ON AIR: In My Day

6p.m. - 11:59p.m.

Mike Hosking: Environmentalists have no grasp on reality

Author
Mike Hosking ,
Section
Opinion,
Publish Date
Tuesday, 6 November 2018, 8:57a.m.
With EVs, the gap between theory and reality is still a mile wide. Photo / NZ Herald
With EVs, the gap between theory and reality is still a mile wide. Photo / NZ Herald

So fresh off our plastic bag scam yesterday, comes the rort around electric cars. Like the bags, we've jumped on the environmental bandwagon without ever having worked out, or asked, what the potential consequences or fallout is.

Reusable cotton bags need to be used 173 times to pay their way environmentally, do you think anyone does that? Of course not.

Meantime in car land, we are seeing on TradeMe, the early electric cars for sale. Some are without charging chords, most have a limited and reduced range as the battery fades.

So how long does a battery last? How quickly does its range fade? How much does a new battery cost if you replace it? Where do you get one from?

Do you know the answers to any of those questions?

What is the trade value of a used EV compared to a petrol driven equivalent? Are you burning the money in lost value from the money you saved on gas?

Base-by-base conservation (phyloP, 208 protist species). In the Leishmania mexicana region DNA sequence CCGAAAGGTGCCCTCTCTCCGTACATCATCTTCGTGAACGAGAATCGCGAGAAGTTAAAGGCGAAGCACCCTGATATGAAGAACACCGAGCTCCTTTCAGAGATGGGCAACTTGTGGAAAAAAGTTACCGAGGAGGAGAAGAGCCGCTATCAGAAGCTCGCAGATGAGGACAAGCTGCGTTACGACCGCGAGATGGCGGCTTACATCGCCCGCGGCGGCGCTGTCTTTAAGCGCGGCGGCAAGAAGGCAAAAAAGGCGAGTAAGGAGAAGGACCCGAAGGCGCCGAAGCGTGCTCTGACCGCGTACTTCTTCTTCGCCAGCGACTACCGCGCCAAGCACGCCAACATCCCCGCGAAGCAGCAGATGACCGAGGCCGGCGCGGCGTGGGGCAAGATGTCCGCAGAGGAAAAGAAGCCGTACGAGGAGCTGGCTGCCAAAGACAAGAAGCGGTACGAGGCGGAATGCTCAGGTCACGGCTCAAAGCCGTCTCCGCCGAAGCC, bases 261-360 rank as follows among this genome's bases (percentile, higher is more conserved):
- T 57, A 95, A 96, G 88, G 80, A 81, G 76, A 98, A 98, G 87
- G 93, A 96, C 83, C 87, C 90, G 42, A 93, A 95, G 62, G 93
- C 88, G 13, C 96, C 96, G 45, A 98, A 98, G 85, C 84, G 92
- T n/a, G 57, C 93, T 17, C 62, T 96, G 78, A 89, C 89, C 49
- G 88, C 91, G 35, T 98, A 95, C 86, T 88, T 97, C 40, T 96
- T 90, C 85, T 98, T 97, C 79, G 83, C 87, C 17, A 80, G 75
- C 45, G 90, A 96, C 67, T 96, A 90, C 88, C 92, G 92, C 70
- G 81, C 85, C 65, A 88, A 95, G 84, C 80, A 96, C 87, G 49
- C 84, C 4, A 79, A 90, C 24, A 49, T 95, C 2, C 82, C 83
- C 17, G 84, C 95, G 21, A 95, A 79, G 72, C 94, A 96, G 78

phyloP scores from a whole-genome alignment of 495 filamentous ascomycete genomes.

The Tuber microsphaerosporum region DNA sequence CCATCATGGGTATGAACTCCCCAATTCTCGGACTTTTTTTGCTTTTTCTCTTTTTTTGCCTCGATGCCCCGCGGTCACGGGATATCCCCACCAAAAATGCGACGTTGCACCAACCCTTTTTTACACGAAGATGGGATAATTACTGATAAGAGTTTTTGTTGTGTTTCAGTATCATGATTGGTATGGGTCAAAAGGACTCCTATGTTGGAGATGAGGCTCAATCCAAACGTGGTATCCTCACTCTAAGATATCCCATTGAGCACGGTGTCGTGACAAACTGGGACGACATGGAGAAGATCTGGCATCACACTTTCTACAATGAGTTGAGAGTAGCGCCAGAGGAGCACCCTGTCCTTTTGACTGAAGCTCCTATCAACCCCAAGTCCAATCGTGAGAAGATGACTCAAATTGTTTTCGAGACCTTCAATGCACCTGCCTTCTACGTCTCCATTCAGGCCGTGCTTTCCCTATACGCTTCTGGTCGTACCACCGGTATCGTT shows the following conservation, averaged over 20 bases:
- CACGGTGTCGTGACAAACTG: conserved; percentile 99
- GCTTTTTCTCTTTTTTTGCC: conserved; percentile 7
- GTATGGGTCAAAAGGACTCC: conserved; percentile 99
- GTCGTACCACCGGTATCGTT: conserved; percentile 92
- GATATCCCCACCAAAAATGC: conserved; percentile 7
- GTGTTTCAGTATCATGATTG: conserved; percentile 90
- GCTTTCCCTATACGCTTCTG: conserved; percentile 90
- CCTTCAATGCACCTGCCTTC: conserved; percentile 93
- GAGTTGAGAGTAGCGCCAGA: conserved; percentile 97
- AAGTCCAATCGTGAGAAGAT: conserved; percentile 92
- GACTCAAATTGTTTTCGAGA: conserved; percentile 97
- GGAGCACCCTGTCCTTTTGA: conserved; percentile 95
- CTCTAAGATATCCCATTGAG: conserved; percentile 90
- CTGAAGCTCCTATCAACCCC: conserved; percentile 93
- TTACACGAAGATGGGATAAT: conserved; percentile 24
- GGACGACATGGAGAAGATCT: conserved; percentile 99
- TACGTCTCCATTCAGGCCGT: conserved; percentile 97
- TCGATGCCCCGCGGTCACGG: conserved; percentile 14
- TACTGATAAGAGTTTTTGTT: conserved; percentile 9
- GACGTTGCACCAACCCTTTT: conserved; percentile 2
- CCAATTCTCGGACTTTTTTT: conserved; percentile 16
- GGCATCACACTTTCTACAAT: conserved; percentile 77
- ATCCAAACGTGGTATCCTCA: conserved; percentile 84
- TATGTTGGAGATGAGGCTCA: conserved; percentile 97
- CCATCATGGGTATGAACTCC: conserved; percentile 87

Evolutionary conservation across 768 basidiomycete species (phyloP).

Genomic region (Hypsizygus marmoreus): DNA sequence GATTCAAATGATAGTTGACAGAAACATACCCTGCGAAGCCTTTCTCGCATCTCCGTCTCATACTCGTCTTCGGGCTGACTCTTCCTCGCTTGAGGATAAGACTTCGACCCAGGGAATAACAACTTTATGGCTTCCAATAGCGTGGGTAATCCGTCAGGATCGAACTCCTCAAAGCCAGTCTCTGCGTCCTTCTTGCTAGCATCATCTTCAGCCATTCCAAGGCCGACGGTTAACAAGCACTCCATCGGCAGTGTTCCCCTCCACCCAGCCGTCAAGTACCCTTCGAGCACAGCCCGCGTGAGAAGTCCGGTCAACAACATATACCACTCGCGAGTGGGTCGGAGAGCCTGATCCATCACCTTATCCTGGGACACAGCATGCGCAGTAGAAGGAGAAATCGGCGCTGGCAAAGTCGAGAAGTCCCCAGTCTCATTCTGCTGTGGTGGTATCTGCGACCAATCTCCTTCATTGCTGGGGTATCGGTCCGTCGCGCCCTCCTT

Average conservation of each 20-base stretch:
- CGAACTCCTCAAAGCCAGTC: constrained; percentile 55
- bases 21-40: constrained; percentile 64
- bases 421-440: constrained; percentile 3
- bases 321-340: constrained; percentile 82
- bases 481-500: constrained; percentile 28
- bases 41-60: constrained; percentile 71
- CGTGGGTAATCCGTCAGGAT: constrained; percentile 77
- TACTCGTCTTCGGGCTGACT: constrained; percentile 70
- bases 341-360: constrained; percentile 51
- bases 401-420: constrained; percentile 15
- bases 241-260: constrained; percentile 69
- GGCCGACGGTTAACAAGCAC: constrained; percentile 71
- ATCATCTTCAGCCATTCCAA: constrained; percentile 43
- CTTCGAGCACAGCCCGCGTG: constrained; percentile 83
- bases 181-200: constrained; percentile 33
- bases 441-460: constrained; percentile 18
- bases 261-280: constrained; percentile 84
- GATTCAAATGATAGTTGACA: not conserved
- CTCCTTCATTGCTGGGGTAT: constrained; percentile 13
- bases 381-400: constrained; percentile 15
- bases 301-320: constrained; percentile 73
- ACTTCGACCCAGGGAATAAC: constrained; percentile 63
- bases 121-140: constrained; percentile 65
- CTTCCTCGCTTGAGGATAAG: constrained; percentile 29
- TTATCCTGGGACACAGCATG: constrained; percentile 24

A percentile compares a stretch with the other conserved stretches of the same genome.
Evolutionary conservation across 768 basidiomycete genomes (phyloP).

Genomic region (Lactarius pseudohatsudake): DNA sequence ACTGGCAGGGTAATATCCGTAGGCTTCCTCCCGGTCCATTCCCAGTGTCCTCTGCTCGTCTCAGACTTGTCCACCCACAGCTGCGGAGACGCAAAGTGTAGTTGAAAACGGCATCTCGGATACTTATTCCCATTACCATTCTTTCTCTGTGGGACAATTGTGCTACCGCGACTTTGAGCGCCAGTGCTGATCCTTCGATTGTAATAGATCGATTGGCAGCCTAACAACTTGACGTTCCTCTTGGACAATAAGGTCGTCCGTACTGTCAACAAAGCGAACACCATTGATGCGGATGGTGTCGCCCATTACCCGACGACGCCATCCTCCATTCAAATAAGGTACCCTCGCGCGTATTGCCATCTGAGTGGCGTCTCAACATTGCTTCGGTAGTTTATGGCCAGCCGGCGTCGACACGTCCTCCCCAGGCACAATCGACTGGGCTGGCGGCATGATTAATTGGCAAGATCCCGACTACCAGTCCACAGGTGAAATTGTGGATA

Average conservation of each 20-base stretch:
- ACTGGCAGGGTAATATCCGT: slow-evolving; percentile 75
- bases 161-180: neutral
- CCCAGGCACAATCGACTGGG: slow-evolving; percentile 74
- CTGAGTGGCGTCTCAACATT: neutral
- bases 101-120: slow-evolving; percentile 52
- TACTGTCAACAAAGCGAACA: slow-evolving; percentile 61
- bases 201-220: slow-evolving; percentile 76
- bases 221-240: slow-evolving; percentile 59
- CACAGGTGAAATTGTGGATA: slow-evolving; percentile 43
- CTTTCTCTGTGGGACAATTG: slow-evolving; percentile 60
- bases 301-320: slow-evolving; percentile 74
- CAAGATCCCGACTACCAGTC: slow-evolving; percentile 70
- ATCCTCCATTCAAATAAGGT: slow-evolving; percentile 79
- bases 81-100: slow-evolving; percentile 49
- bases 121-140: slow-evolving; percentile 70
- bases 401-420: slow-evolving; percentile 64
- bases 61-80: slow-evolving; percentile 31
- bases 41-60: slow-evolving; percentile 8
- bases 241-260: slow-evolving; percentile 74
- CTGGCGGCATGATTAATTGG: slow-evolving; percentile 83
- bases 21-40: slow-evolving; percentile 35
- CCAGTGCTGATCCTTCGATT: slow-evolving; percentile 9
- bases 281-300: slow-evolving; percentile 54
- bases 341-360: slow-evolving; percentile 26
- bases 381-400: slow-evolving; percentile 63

Did you even think about that?

While the media remains abuzz at the potential of electric cars, driverless cars, and electric driverless cars that fly, are we actually buying these cars? No, we are not.

EV sales remain below one percent, and that's another interesting point. Are we still buying cars? Oh yes, my word we are. We are heading for our sixth year in a row of record sales. We've never bought, never owned, more cars.

And yet so few of them are EVs, why? Because the gap between theory and reality is still a mile wide, because we still love engines and petrol.

No matter how hard the media, the spin doctors, and the environmentalists tell us that EVs are here and the future, they're not. For every EV we buy, we buy 64 utes. One to 64, and that's just utes, that doesn't include all other cars.

And that is yet another irony, what are the most popular cars? Four wheel drives and SUVs. You know the ones, the big ones, the ones with big engines.

So not a lot of EVs with serious environmental question marks. And at a time of record sales and the sales are of cars that could not be more dramatically opposed to EVs.

So the disconnect between the real world and the bollocks being spun is right up there with, well, plastic bags.

 

ON AIR: In My Day

6p.m. - 11:59p.m.